Coulthard: Show Villeneuve More Respect

Jacques Villeneuve's critics should get off the struggling former champion's back and show him more respect, says friend and rival David Coulthard

Coulthard: Show Villeneuve More Respect

The Briton said he had been 'personally disgusted' by some of the media comments after Villeneuve's first three races with Sauber.

"Irrespective of what difficulties he is having now, this is race four," said the Red Bull driver at the San Marino Grand Prix.

"There are other people who don't have any points on the board and it's just diminishing the respect I think he should be given for his achievements," he said.

"Everyone's entitled to their opinion about whether they like someone or not but you can't take away what he's achieved and you don't know how to drive a racing car and then forget how to drive it if you are still motivated."

Villeneuve, the 1997 World Champion with Williams, has yet to score a point this season after spending most of last year on the sidelines following an acrimonious departure from BAR in 2003.

The Canadian might have scored a point at the last race in Bahrain but he and Coulthard collided. The Scot went on to finish eighth, maintaining his record of scoring in every round so far this season.

They then shared Villeneuve's plane back to Monaco.

Villeneuve Calm

Coulthard nonetheless said again that he would not be surprised if Villeneuve walked away from Sauber or was encouraged to do so unless his form improved.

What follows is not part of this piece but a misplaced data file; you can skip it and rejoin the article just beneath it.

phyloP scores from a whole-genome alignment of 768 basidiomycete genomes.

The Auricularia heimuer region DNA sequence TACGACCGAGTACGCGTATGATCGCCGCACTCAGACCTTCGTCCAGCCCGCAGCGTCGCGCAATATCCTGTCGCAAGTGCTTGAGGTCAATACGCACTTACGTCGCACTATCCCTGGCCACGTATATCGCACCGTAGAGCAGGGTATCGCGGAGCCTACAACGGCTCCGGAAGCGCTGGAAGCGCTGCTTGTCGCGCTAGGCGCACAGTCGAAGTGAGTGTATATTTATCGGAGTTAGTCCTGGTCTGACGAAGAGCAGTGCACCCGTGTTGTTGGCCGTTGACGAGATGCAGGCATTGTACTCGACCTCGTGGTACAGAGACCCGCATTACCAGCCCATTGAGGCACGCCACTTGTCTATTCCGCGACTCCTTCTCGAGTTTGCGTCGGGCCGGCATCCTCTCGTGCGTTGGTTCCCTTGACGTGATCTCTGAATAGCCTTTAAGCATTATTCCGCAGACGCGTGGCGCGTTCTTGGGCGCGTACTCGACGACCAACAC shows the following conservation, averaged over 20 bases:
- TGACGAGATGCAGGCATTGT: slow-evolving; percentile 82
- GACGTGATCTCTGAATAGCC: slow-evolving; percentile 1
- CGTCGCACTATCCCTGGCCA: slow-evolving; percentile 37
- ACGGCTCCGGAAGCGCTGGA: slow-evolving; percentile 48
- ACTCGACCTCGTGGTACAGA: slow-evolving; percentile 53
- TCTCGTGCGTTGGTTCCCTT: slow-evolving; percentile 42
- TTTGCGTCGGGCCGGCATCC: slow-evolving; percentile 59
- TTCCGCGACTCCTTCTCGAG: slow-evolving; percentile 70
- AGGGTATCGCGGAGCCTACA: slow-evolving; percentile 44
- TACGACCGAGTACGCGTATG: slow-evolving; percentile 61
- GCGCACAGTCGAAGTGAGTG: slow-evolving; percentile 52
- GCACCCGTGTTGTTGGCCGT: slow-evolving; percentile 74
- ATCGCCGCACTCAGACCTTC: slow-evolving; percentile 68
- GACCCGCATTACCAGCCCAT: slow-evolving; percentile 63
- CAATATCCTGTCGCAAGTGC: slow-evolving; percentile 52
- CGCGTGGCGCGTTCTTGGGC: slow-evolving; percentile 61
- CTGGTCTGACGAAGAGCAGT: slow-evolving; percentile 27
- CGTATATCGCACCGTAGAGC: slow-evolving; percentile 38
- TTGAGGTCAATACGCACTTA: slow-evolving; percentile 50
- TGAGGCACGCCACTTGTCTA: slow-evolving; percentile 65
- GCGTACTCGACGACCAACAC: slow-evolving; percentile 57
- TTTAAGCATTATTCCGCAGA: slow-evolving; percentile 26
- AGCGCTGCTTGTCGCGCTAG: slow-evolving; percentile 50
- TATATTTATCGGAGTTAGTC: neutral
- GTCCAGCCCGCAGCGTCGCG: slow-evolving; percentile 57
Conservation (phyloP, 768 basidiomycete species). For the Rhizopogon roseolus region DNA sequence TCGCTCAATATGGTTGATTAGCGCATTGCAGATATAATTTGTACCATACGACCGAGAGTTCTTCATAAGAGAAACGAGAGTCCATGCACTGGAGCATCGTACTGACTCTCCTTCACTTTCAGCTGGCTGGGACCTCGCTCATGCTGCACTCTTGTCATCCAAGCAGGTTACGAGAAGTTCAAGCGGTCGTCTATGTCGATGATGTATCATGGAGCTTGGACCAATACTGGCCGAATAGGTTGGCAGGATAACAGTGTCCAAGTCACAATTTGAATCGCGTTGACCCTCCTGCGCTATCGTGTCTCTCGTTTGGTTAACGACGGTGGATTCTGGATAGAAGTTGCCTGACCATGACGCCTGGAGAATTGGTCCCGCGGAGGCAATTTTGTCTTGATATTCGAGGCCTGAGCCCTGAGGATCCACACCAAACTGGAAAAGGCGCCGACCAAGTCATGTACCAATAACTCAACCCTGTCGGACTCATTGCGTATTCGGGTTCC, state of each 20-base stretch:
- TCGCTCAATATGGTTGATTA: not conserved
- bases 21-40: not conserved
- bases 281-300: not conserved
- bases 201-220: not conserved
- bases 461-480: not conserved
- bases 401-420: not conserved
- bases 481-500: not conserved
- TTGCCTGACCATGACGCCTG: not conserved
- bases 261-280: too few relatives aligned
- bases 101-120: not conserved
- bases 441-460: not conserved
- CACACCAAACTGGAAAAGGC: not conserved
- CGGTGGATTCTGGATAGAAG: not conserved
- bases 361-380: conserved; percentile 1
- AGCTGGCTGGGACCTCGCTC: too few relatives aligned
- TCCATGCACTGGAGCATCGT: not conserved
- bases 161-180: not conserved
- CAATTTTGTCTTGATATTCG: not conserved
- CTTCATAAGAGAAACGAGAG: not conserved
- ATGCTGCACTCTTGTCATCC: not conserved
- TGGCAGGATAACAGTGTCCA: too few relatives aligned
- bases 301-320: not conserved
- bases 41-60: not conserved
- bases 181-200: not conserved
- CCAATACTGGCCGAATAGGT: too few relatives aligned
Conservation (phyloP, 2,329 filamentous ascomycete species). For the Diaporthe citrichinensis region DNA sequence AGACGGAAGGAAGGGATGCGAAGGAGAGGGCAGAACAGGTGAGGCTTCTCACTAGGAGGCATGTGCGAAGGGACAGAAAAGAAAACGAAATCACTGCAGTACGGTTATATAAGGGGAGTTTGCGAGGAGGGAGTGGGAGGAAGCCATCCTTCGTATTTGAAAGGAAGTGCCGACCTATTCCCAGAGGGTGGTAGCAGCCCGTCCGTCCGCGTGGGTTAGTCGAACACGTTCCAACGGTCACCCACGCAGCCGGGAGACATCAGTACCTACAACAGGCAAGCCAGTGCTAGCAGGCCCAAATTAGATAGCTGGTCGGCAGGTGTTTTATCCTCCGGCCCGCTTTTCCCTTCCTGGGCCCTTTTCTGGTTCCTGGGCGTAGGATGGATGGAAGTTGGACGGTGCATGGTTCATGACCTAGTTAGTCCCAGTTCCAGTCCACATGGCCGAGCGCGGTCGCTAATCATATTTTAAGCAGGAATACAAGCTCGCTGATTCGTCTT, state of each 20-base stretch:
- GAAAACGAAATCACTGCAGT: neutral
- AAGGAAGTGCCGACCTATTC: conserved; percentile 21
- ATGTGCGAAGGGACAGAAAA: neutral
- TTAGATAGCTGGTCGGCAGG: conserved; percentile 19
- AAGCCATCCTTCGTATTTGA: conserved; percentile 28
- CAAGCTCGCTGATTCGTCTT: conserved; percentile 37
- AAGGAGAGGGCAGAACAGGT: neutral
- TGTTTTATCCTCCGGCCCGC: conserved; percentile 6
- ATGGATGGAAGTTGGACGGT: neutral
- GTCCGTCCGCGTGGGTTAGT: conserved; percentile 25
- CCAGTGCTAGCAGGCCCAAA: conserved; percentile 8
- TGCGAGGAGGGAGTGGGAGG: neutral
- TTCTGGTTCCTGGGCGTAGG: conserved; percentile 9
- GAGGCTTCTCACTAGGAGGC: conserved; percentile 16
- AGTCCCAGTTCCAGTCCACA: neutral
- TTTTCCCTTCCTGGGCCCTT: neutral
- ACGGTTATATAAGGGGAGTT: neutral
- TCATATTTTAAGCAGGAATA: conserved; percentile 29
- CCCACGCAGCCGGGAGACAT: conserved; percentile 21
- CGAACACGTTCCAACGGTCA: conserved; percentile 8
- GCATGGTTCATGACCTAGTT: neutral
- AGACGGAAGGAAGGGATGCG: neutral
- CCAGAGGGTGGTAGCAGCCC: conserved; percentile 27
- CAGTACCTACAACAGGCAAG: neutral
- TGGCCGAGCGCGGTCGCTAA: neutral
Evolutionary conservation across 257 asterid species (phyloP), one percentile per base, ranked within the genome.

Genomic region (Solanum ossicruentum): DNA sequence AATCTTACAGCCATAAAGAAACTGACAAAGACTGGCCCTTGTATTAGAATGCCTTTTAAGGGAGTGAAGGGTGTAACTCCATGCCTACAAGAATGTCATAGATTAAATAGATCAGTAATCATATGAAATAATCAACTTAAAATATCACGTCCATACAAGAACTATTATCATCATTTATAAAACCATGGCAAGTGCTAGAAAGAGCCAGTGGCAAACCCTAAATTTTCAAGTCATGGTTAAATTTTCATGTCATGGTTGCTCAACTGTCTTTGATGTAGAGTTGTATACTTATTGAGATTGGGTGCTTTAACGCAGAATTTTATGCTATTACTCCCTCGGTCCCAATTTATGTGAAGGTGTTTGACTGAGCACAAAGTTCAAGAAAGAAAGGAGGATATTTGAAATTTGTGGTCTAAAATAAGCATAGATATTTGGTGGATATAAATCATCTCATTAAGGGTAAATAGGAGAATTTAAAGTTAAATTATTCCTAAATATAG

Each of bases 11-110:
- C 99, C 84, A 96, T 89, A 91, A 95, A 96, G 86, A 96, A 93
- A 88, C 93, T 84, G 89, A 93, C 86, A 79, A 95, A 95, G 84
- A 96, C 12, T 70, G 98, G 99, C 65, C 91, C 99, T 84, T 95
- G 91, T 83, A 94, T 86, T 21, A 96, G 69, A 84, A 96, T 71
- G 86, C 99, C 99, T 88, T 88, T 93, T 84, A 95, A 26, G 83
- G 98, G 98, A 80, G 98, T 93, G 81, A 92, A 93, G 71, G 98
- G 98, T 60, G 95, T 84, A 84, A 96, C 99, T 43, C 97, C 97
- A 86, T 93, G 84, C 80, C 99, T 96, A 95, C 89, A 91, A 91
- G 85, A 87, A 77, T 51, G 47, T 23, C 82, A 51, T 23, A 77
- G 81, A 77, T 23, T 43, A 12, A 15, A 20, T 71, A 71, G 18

"The fact is he's in the car, he's contracted to Sauber for two years and until that changes those are the facts," he said.

"If he doesn't do a better job, whether it's him or something else within the team then it's only natural that there will be a parting of the ways within that two year period."

While some Swiss papers have already said that parting is inevitable, the 34-year-old appeared remarkably unconcerned at Imola.

"There's never been a bad moment, we've always got along well," Villeneuve said of relations with team boss Peter Sauber.

"Surprisingly, in the past in this situation I would have been quite unhappy and life would have been very difficult," added the Canadian, who spent a fraught last year at BAR. "But it doesn't seem to be affecting me too much.

"You need a step back to take a breather and look at your surroundings.

"Anything that happens now will not change what I've achieved in the past and it will have a minimal effect on my life outside of racing," added the son of Ferrari great Gilles.

"It won't destroy what I've achieved in the past or make my life in any way negative," said Villeneuve, a former CART champion and winner of the Indianapolis 500 who made a sensational Formula One debut in 1996.

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